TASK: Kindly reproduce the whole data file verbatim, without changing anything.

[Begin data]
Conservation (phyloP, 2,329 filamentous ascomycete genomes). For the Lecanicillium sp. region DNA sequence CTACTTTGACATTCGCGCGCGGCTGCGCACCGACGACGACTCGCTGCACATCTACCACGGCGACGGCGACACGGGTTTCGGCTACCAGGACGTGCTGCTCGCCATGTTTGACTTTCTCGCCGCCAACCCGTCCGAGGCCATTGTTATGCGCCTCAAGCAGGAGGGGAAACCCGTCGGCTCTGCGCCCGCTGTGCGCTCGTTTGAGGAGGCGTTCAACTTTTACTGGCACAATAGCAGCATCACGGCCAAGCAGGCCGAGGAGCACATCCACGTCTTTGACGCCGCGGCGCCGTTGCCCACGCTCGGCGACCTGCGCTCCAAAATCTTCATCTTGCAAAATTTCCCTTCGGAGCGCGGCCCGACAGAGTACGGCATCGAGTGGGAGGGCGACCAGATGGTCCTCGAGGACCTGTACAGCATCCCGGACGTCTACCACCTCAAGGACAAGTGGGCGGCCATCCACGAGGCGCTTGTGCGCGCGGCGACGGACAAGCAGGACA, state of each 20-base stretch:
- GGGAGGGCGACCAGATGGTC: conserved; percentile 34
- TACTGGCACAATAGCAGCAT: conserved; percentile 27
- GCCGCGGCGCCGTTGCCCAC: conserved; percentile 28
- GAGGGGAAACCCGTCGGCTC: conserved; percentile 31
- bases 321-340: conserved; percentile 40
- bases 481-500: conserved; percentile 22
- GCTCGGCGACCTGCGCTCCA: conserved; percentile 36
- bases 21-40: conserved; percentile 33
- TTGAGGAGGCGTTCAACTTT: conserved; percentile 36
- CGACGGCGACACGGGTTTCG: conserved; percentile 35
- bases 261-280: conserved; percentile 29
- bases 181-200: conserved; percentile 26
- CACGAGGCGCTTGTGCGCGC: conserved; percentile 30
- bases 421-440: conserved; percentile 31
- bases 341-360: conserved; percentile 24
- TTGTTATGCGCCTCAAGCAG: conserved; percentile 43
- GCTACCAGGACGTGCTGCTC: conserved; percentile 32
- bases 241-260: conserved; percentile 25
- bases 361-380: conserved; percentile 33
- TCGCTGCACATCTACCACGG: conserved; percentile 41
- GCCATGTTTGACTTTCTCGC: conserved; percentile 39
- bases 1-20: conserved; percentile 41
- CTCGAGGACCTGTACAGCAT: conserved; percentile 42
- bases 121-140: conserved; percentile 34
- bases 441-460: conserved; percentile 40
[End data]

Conservation (phyloP, 2,329 filamentous ascomycete genomes). For the Lecanicillium sp. region DNA sequence CTACTTTGACATTCGCGCGCGGCTGCGCACCGACGACGACTCGCTGCACATCTACCACGGCGACGGCGACACGGGTTTCGGCTACCAGGACGTGCTGCTCGCCATGTTTGACTTTCTCGCCGCCAACCCGTCCGAGGCCATTGTTATGCGCCTCAAGCAGGAGGGGAAACCCGTCGGCTCTGCGCCCGCTGTGCGCTCGTTTGAGGAGGCGTTCAACTTTTACTGGCACAATAGCAGCATCACGGCCAAGCAGGCCGAGGAGCACATCCACGTCTTTGACGCCGCGGCGCCGTTGCCCACGCTCGGCGACCTGCGCTCCAAAATCTTCATCTTGCAAAATTTCCCTTCGGAGCGCGGCCCGACAGAGTACGGCATCGAGTGGGAGGGCGACCAGATGGTCCTCGAGGACCTGTACAGCATCCCGGACGTCTACCACCTCAAGGACAAGTGGGCGGCCATCCACGAGGCGCTTGTGCGCGCGGCGACGGACAAGCAGGACA, state of each 20-base stretch:
- GGGAGGGCGACCAGATGGTC: conserved; percentile 34
- TACTGGCACAATAGCAGCAT: conserved; percentile 27
- GCCGCGGCGCCGTTGCCCAC: conserved; percentile 28
- GAGGGGAAACCCGTCGGCTC: conserved; percentile 31
- bases 321-340: conserved; percentile 40
- bases 481-500: conserved; percentile 22
- GCTCGGCGACCTGCGCTCCA: conserved; percentile 36
- bases 21-40: conserved; percentile 33
- TTGAGGAGGCGTTCAACTTT: conserved; percentile 36
- CGACGGCGACACGGGTTTCG: conserved; percentile 35
- bases 261-280: conserved; percentile 29
- bases 181-200: conserved; percentile 26
- CACGAGGCGCTTGTGCGCGC: conserved; percentile 30
- bases 421-440: conserved; percentile 31
- bases 341-360: conserved; percentile 24
- TTGTTATGCGCCTCAAGCAG: conserved; percentile 43
- GCTACCAGGACGTGCTGCTC: conserved; percentile 32
- bases 241-260: conserved; percentile 25
- bases 361-380: conserved; percentile 33
- TCGCTGCACATCTACCACGG: conserved; percentile 41
- GCCATGTTTGACTTTCTCGC: conserved; percentile 39
- bases 1-20: conserved; percentile 41
- CTCGAGGACCTGTACAGCAT: conserved; percentile 42
- bases 121-140: conserved; percentile 34
- bases 441-460: conserved; percentile 40